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COMMONWEALTH PENNSYLVANIA v. CAROL DILLON (08/02/89)

filed: August 2, 1989.

COMMONWEALTH OF PENNSYLVANIA
v.
CAROL DILLON, APPELLANT



Appeal from Judgment of Sentence of the Court of Common Pleas, Criminal Division, of Philadelphia County, Nos. 2376 and 2377 June Term, 1986.

COUNSEL

Manuel Grife, Philadelphia, for appellant.

Maxine Stotland, Asst. Dist. Atty., Philadelphia for Com.

Wieand, Montemuro and Hoffman, JJ.

Author: Wieand

[ 386 Pa. Super. Page 239]

Carol Dillon was found guilty by a jury of murder of the third degree in the stabbing death of her husband on the evening of June 7, 1986. Post-trial motions were dismissed, and she was sentenced to serve a term of imprisonment for not less than three (3) years nor more than six (6) years.*fn1 On direct appeal, she challenges the sufficiency of the evidence to sustain the jury's verdict and alleges numerous trial errors. We will consider these issues seriatim.

Appellant's post-trial motions contained only a "boiler-plate" challenge to the sufficiency of the evidence. This was inadequate to preserve for appellate review any specific deficiency in the Commonwealth's proof. See: Commonwealth v. Holmes, 315 Pa. Super. 256, 461 A.2d 1268 (1983).

Moreover and in any event, a review of the record discloses evidentiary support for the jury's finding. On June 7, 1986, at or about 7:05 p.m., police found appellant's husband lying unconscious in his home at 5236 Penway Street, Philadelphia. He had sustained a single stab wound of the left chest and was taken immediately to Parkview Hospital, where he was pronounced dead at 8:44 p.m. The decedent's wife, Carol Dillon, initially denied knowledge of the circumstances surrounding the stabbing death of her husband. While she was at the hospital, however, police found a brown-handled butcher knife with blood on it, as well as a blood-stained towel and washcloth in the residence. Police suspicion thereafter focused on the decedent's wife, and she was subsequently transported from the hospital to police headquarters for questioning. After continuing to deny any knowledge of the incident resulting in the stabbing of her husband, police confronted Mrs. Dillon with a neighbor's statement that Mrs. Dillon and her husband had been observed quarreling in their car shortly before he had been stabbed. Mrs. Dillon thereafter gave a statement in which she admitted that she had stabbed her

[ 386 Pa. Super. Page 240]

    husband. This evidence was sufficient to sustain a finding that appellant was guilty of murder of the third degree.

Appellant's defense was that she had acted in self-defense when attacked by an allegedly intoxicated husband. The testimony, however, was contradictory. The Deputy Medical Examiner for the City of Philadelphia testified that there were no traces of alcohol in the decedent's blood. There was testimony that the decedent and appellant had been arguing, immediately prior to the killing and also on the preceding night. Whether the argument was about appellant's seeing her former husband or about the long hours which the decedent spent at his job is not certain. Appellant testified at trial that the argument had become violent on the preceding night and that the decedent had pushed her, causing her to fall and strike her head. She also testified generally that the decedent had beaten her during the course of the marriage. This general accusation, however, was neither corroborated by other evidence nor particularized by specific instances; and other witnesses testified that the decedent had never struck his wife or evidenced a tendency toward violence. His former wife testified that the decedent had never struck her and that even after he had been drinking he was not violent but became either sleepy or "extra happy." It is readily apparent, therefore, that the credibility of appellant's defense was for the jury to weigh and consider in light of the Commonwealth's evidence that appellant had stabbed her husband in the chest with a butcher knife.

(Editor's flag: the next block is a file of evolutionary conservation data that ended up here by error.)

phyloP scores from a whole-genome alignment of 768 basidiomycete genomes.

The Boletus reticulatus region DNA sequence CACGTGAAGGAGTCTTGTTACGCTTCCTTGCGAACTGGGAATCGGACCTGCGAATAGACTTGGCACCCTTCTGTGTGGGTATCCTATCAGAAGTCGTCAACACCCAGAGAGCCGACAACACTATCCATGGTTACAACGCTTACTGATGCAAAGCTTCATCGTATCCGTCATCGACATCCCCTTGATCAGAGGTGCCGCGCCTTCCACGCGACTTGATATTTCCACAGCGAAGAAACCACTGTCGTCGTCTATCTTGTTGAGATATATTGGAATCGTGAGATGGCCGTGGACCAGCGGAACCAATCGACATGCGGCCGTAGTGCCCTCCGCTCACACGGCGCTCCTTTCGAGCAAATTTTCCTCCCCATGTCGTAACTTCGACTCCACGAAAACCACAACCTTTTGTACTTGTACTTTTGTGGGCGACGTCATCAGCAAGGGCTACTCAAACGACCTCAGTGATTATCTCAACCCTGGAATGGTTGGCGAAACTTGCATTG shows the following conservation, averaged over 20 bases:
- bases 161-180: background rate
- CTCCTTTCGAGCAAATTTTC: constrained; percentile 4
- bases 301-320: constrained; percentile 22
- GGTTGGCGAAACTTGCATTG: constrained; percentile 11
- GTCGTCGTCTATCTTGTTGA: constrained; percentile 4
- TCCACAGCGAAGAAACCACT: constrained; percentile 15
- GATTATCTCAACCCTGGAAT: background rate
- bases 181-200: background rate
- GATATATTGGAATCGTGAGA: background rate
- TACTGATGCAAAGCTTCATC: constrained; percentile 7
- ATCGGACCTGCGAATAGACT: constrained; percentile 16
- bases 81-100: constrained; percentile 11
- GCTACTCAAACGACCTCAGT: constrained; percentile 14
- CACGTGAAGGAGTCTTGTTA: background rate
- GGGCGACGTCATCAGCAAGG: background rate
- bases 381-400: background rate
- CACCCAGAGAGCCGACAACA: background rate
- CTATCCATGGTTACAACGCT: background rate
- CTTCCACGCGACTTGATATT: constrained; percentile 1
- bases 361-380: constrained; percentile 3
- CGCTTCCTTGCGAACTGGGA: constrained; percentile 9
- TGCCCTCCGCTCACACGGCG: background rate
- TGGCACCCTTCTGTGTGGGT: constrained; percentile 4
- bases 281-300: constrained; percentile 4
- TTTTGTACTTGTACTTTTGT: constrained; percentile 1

Appellant argues that the statement made at the hospital, to the effect that she did not know how her husband had been injured, and the confession made at the police station should have been suppressed because they had not been preceded by Miranda*fn2 warnings. The suppression court found, however, that at the hospital appellant had been neither a suspect nor in custody. She had called police to the home, had denied knowledge of how her

[ 386 Pa. Super. Page 241]

    husband had been stabbed, explained that she had been smeared with blood by handling him, and asked police to take her to the hospital to which her husband had been removed. There, in response to questions, she continued to assert ignorance regarding the circumstances of her husband's wound.

It was when appellant was at the hospital that police located the blood covered knife and learned that appellant and her husband had been arguing in their car before entering their home prior to the stabbing. When the decedent expired at 8:44 p.m., police at the hospital were asked to bring appellant to the police station for questioning. There she was advised of her ...


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